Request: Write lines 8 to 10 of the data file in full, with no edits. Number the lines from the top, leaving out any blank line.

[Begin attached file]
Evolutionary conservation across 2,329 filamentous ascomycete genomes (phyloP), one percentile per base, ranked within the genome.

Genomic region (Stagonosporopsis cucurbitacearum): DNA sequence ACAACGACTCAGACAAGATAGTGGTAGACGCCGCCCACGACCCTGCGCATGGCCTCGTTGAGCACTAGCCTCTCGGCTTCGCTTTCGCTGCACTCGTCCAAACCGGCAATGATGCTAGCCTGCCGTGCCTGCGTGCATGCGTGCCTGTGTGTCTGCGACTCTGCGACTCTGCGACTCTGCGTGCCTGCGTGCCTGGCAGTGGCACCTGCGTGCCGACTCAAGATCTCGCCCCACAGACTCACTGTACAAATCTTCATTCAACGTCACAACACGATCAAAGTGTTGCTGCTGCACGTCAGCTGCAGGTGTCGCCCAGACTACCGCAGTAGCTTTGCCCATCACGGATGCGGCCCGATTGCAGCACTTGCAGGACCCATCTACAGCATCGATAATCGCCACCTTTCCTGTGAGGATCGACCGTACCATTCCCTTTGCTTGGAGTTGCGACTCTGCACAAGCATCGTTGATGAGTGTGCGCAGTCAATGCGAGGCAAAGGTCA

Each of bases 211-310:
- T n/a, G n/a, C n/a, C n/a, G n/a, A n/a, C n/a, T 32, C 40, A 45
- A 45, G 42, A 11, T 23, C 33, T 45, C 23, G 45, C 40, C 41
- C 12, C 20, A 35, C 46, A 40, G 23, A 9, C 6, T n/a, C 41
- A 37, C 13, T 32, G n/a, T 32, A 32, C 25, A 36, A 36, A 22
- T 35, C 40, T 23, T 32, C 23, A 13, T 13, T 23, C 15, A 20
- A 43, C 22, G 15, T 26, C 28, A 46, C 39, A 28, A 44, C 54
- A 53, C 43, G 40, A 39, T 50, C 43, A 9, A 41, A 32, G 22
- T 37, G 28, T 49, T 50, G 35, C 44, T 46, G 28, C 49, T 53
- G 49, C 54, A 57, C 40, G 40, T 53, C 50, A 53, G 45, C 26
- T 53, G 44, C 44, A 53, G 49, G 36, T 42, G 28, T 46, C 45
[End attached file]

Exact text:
- T 35, C 40, T 23, T 32, C 23, A 13, T 13, T 23, C 15, A 20
- A 43, C 22, G 15, T 26, C 28, A 46, C 39, A 28, A 44, C 54
- A 53, C 43, G 40, A 39, T 50, C 43, A 9, A 41, A 32, G 22